One reason is Tehran's insistence of its right under the international Nuclear Non-Proliferation Treaty (NPT) to produce its own reactor fuel -- a right that it says it might briefly suspend but will never give up.
Hossein Mousavian, Iran's chief delegate to the UN's International Atomic Energy Agency (IAEA), put Tehran's position this way: "We have emphasized that the suspension [of uranium-enrichment activities] should be for confidence-building, not as a legal obligation."
Analysts say statements like those make Washington skeptical that Iran and the three EU states can reach a long-term accord that satisfies all sides. A similar "suspension" deal between European powers and Iran in late 2003 fell apart amid disagreements over the terms.
Iran has already come under criticism this week by diplomats for breaking the spirit of its nuclear accord with the EU by using a loophole to keep preparing raw uranium for nuclear enrichment.
David Albright, a nuclear expert at the Institute for Science and International Security in Washington, said U.S. officials are watching the EU deal with interest because -- if successful -- it could be an ideal solution to the crisis.
"I think many in the U.S. government want [the European effort] to succeed," Albright said. "It's a dream deal in terms of U.S. objectives to get Iran to give up its ability to make nuclear explosives material and have that verified, and then have Iran shift its civil nuclear energy program toward just nuclear electricity production using imported reactors."
Earlier this week, U.S. President George W. Bush reiterated Washington's desire to see the nuclear disputes with both Iran and North Korea resolved through talks.
"Diplomacy must be the first choice and always the first choice of an administration trying to solve an issue of, in this case, nuclear armament, and we'll continue to press on diplomacy," Bush said.
But Albright said U.S. officials do not really believe Iran is ready to give up what Washington says has been a determined effort to acquire nuclear weapons. Iran has denied such allegations, saying it needs nuclear power stations to meet domestic energy demands.
Analysts said that means that, over the coming months, the Iranian nuclear crisis could go in either of two directions.
One possibility is that the European initiative will lead to good-faith negotiations with Iran. Then, the United States would have to decide whether to abandon its skepticism and join the talks in an effort to reach a final "grand bargain" that would end the nuclear crisis.
Neil Partrick of the Economist Intelligence Unit in London said Washington's participation would be necessary because Iran would most likely want incentives from the United States, too, as part of any final deal.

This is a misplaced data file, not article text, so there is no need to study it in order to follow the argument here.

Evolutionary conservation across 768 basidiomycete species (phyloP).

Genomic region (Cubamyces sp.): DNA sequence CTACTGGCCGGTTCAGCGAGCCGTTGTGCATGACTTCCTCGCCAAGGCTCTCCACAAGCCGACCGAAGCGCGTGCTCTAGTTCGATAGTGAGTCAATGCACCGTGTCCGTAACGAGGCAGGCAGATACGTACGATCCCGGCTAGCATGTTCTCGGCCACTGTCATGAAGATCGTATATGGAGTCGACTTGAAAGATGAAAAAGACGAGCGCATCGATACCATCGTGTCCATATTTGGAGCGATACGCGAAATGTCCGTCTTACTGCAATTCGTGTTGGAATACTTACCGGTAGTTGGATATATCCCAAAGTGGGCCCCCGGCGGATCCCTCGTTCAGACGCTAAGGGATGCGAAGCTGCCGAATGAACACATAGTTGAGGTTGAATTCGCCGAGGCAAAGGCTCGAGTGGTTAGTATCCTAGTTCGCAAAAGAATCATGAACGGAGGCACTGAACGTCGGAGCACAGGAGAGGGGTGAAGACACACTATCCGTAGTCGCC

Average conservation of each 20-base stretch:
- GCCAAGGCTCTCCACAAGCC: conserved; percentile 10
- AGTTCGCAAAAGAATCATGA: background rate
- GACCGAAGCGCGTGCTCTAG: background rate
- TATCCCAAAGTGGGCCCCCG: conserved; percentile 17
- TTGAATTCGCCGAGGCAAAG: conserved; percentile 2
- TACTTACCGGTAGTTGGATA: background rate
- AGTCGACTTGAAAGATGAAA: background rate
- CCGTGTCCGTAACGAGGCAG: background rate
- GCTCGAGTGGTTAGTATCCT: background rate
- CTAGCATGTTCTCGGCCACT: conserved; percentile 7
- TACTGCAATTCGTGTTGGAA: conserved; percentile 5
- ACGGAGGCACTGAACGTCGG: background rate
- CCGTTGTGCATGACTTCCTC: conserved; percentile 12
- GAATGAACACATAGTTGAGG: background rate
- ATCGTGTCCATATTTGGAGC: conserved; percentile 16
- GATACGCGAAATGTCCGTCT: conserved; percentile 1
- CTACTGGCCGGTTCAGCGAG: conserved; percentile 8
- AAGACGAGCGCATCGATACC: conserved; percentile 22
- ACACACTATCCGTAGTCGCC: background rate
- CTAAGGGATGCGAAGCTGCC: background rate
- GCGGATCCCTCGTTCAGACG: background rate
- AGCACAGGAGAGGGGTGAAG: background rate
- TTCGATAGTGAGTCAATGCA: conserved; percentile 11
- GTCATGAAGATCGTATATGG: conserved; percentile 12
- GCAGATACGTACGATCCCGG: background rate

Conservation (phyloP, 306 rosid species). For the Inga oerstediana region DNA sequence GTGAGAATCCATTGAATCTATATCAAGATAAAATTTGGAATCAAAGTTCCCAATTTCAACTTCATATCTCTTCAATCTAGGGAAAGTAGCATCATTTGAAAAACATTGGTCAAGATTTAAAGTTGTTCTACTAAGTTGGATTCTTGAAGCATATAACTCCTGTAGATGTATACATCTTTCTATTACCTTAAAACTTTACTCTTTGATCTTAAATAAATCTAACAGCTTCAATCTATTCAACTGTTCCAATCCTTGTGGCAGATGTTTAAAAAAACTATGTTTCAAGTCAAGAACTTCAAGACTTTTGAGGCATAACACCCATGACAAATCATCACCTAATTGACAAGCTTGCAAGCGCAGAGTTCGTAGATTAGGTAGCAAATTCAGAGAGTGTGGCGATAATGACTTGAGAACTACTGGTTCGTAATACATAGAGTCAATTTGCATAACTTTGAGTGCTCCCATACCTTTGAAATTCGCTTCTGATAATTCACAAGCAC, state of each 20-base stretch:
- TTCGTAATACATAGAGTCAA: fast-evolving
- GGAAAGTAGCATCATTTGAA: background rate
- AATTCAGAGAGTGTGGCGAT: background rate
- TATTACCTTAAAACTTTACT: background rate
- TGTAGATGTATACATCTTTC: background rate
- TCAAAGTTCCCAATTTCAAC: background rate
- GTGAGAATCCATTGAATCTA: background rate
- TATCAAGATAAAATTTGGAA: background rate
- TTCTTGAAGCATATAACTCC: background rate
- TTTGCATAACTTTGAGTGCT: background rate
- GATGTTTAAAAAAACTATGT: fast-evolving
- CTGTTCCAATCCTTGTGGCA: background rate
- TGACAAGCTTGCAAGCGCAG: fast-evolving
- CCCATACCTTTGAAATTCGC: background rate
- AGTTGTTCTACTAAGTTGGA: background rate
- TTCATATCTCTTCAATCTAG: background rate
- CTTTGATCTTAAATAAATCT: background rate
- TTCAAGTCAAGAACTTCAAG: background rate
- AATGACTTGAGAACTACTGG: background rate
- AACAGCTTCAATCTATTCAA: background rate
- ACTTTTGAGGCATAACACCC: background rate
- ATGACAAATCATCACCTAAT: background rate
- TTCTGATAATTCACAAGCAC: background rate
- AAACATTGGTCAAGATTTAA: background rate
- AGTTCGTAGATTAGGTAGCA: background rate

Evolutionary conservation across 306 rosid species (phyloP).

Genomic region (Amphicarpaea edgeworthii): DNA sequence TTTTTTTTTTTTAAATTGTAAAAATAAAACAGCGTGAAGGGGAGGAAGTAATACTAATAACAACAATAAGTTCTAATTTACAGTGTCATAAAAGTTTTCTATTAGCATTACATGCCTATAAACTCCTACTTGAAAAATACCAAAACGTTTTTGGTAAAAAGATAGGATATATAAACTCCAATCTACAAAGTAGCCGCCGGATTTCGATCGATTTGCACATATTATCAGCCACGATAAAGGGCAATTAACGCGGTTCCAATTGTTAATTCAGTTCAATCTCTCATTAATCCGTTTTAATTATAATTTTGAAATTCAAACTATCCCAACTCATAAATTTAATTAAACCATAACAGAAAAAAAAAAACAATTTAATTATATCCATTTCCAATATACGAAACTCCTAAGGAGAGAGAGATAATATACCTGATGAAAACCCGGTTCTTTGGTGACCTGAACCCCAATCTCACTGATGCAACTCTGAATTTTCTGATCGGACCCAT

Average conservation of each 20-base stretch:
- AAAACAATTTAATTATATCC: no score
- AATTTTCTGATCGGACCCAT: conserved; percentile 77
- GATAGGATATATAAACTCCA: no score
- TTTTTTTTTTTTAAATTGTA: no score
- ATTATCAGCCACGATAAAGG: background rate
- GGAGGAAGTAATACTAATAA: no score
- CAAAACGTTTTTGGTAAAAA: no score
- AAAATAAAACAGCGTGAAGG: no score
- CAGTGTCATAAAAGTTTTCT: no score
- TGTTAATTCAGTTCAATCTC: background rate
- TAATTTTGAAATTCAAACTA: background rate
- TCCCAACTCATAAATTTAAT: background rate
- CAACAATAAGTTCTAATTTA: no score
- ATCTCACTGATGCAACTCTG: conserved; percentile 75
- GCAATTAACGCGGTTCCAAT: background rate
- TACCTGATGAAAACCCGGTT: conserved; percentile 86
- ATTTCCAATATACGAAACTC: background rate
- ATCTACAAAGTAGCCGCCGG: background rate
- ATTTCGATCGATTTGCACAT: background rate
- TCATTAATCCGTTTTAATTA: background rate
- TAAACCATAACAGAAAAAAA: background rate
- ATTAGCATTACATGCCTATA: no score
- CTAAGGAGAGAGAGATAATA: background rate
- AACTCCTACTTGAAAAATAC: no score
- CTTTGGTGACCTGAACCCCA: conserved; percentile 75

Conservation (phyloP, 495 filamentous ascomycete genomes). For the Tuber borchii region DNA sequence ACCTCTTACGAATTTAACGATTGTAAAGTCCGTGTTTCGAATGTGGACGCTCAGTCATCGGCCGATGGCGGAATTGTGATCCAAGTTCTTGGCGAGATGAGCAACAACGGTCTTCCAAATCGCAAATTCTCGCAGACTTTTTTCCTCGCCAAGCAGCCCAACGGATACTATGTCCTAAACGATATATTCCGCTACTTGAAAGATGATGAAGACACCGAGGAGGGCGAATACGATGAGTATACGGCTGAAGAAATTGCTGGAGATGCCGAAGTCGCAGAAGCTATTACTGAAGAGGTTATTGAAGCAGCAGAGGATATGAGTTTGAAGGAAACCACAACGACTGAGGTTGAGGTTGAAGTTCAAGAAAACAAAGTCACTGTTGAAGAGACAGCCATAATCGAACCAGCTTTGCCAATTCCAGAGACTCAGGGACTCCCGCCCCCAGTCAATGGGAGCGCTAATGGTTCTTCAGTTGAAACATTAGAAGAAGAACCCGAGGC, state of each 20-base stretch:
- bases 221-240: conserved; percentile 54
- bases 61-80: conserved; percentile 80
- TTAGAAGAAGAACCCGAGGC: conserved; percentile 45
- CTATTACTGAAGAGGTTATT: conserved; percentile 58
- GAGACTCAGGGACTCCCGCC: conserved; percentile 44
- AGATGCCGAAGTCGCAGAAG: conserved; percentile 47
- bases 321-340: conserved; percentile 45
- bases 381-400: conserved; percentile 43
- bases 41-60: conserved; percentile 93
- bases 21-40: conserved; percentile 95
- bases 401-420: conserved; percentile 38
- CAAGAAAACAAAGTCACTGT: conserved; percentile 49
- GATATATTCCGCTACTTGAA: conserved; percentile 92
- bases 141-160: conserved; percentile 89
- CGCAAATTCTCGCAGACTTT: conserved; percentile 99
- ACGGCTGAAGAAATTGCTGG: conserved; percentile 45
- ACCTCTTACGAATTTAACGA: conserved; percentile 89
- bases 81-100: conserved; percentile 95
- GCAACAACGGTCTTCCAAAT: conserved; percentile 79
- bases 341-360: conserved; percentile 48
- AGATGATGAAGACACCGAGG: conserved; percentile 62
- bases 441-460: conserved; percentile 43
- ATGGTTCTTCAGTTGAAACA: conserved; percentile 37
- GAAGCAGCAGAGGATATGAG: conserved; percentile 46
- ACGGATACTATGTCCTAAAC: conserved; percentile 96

"The Iranian version of a grand bargain -- as far as it's possible to divine a clear line on this -- would be one that involves a significant degree of engagement by the U.S.," Partrick said. "And the Europeans must be seen as really rather secondary players on this issue, ultimately. And along with that engagement would come some [demands for] clear guarantees about [Iran's] own security."
But Partrick said hostile relations between the United States and Iran could make it difficult for any American administration to join the EU nations in negotiating directly with Tehran.
"It's very hard to imagine a U.S. administration of any kind being prepared to make those kind of guarantees to an Iranian regime that remains extremely controversial [in America]," Partrick said.
Washington has had no formal relations with Iran since U.S. diplomats were taken hostage for 444 days in Tehran immediately after the 1979 Islamic Revolution.
The second possible course for the nuclear crisis is that Tehran could balk at abandoning its uranium-enrichment activities. Then, a frustrated Europe might move closer to Washington's position -- that is, that Iran must be forced to do so.
In that case, Washington would likely try to enlist the Europeans in its own efforts to persuade the International Atomic Energy Agency to refer Tehran to the UN Security Council for discussion of possible sanctions. The United States might also seek to persuade the European Union to join it in its efforts to isolate Iran politically or economically.
With so many variables at play, analysts said it is impossible to predict how the Iranian nuclear crisis might end. But many said the least likely scenario at the moment is U.S. military action against Iran.
Albright called U.S. air strikes a "poor option," precisely because Washington's greatest worry about Iran is that it could be pursuing weapons development work at sites that have not yet been discovered. He said that means Washington could never be sure its air strikes had destroyed all of any clandestine nuclear program.
And such strikes would raise a new problem of how to deal with an Iranian government that would be only more convinced it needs nuclear weapons for its own security.